Startup transients

rxcomm

New member
Hello. Long time reader, first time poster.

I thought it might be interesting to post some details about the startup transients in my new reef tank. I've obtained lots of good information from Reef Central, and I have discovered that this reef chemistry stuff really works as advertised! Thanks for all your help so far!

Tank details:
75 ga RR AGA with 20 ga sump - approximately 80 gallons of net water volume
Rio 2100 return pump
2 Koralia power heads
Marineland 100 skimmer
90 lbs live rock
live sand bed 0" - 2" in depth
IO Reef Crystals salt mix
BRS RO/DI system - 0 TDS out of the DI filter
2 - 175 W 14K metal halide bulbs - on 7 hrs
4 - 48" T5 fluorescents - on 11 hrs
LED moonlights - on randomly
16 ga water changes every 2 weeks

Current livestock:
2 ocellaris clowns
1 royal gramma
1 yellow tang
3 green chromis
6 astrea snails
3 nassarius snails
2 peppermint shrimp
2 scarlet cleaner shrimp
1 blood red fire shrimp
about a dozen coral frags - lps, a few easy sps, and one zoa

(all added gradually over the past 3 months)

The tank was cycled and ready to go on Feb. 6. On Feb. 7, I added the first livestock - the CUC, clowns, and royal gramma. Below is a plot of various tank chemistry parameters since that date.

tankparams.png


Some observations and other notes:

1) I was amazed at how rapidly the nitrates rose after the initial installation of livestock. I probably overfed, but clearly the denitrifying capacity of the tank took a bit of time to get established.

2) On March 3 I added a fist-sized clump of Chaetomorpha algae and some live rock rubble to the refugium section of the sump. You can clearly see the start of a much faster time constant for nitrate reduction at this point. It was amazing to me how much this helped. Since that time, the refugium has started producing a good amount of pods as well - an added advantage.

3) On about March 10 I began to have an outbreak of red cyanobacteria on the substrate and live rock, as well as in the refugium. I've been interested in using solid carbon dosing in the tank, so at this point, I decided to give IO natural nitrate reducer a try, to see if this was a good idea. I also began dosing some Special Blend bacteria to help out with bacterial diversification. Since then the cyano has almost disappeared - just a few light spots on the substrate. Because solid carbon dosing seems to give positive results for my system, when I've exhausted my supply of IO NNR, I plan to switch to a biopellet reactor.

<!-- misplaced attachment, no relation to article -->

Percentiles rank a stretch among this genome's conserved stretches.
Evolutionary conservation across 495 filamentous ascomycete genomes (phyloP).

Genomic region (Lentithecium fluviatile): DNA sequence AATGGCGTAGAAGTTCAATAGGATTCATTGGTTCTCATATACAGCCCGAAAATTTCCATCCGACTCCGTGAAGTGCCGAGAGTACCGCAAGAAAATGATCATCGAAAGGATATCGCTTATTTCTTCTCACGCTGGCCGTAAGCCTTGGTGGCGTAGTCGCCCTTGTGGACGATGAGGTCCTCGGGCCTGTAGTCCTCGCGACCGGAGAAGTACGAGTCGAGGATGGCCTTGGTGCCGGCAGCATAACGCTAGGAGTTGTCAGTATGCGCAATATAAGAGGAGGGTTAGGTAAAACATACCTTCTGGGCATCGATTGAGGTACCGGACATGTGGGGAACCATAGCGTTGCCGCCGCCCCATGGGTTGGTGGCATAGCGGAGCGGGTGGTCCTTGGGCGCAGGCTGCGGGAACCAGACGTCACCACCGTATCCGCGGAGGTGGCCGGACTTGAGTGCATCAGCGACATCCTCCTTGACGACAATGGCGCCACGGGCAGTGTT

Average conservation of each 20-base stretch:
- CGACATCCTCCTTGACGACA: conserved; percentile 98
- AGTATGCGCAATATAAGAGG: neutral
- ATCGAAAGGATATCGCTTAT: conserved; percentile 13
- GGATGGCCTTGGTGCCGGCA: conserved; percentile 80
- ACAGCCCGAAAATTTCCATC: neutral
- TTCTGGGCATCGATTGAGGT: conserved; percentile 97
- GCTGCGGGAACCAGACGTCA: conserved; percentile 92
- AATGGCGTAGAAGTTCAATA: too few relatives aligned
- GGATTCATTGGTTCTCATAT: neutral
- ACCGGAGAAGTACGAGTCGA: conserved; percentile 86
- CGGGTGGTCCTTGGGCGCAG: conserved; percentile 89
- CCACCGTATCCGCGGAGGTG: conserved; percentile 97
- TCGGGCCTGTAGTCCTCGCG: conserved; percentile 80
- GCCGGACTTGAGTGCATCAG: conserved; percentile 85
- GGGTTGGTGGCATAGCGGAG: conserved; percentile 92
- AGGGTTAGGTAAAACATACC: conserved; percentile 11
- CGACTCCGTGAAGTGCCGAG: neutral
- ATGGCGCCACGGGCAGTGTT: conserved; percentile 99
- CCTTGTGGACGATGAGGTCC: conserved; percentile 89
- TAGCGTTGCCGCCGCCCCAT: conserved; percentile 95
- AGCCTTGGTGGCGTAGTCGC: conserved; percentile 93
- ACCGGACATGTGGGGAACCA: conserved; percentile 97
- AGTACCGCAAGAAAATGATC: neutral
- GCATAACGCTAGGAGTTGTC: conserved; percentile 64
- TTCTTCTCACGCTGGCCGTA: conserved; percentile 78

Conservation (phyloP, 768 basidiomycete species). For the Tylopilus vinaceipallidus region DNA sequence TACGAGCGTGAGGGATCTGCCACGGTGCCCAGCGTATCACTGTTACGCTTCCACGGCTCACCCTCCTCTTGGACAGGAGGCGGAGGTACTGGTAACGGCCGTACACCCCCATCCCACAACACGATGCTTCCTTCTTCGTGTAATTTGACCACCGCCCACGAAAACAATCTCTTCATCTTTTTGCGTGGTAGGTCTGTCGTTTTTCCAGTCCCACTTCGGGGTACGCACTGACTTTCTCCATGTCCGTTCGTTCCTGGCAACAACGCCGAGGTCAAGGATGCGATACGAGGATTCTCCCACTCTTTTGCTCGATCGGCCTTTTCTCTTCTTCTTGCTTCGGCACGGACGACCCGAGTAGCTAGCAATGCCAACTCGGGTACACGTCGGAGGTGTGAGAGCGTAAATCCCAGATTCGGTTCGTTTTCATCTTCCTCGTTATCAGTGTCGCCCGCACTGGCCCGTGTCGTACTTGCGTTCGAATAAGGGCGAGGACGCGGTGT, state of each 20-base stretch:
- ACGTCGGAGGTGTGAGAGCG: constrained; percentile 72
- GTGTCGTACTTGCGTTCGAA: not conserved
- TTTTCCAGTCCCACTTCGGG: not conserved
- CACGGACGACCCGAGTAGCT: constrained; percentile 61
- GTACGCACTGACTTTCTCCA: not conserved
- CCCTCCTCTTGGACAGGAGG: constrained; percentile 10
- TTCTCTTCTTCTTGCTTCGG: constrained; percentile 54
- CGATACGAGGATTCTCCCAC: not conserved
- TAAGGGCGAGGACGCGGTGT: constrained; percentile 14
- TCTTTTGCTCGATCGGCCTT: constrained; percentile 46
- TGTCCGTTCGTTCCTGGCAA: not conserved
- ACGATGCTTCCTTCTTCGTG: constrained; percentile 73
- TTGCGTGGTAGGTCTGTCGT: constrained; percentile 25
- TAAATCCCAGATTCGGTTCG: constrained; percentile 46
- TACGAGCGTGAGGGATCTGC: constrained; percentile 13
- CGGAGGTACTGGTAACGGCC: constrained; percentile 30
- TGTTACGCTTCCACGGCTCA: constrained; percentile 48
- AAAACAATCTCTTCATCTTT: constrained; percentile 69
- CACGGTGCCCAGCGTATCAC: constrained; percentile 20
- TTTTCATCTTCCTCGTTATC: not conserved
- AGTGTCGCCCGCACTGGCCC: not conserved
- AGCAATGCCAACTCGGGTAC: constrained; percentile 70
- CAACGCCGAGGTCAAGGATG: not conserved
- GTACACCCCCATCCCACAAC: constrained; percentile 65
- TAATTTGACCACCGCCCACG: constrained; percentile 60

4) Since I had added a few corals by this time, on March 18 I started using saturated kalkwasser as part of my top-off regimen. I top off manually with a mixture of kalk and DI in the morning, and with pure DI in the evening. As the corals grow (and I add more), I will gradually move over to pure kalk in the top-off (and an ATO). I was out of town for one week in April, and during that time the top-off was pure DI - hence the dip in Ca and alk for that one test period.

5) I still have a bit of cyano on my substrate. Because the nitrates have been at 0 ppm steadily for about a month now, I'm assuming I still have some phosphates in the system (I haven't bothered to measure phosphates, because the test kits have such poor resolution at low concentrations). So two weeks ago, on April 16, I added Rowaphos in a bag to a high-flow part of the sump. Since that time, the last few bits of cyano have been gradually disappearing. Yahoo!

6) One thing I have been a bit surprised about is the performance of my skimmer. Reviews of this model are decidedly mixed. It did take me a bit of tweaking at the beginning, but the skimmer definitely pulls out lots of nasty gunk, and seems to keep up with the bioload. So far, it seems okay. I'll keep an eye on it, though :spin3:

At this point, I have been very pleased with how the tank looks. The corals are growing nicely, and have good color. The fish all get along well with no bickering. I did have some recession on one polyp of my branching frogspawn at the time the nitrate concentration was dropping rapidly, but spot feeding with some cyclopeeze has encouraged the frogspawn polyp to regrow nicely. My SPS (Monti cap and Seriatopora) are growing quite rapidly. This weekend I'm going to add a few frags of some harder to care for SPS - we'll see how it goes.

Clearly my biggest challenge going forward with this tank is to balance the nutrient reduction with the needs of the LPS corals and the chaeto in the fuge (chaeto hasn't been growing nearly as much since the solid carbon dosing began). I'm looking forward to it!

Thanks for all the great information on Reef Central! This place is a goldmine for a rookie like me.

Dave
 
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Randy Holmes-Farley

Reef Chemist
Premium Member
<img src="/images/welcome.gif" width="500" height="62"><br><b><i><big><big>To Reef Central</b></i></big></big>

I'm glad it going well and thanks for posting that graph. :)

FWIW, it's hard to distinguish the pH and sg. :D
 
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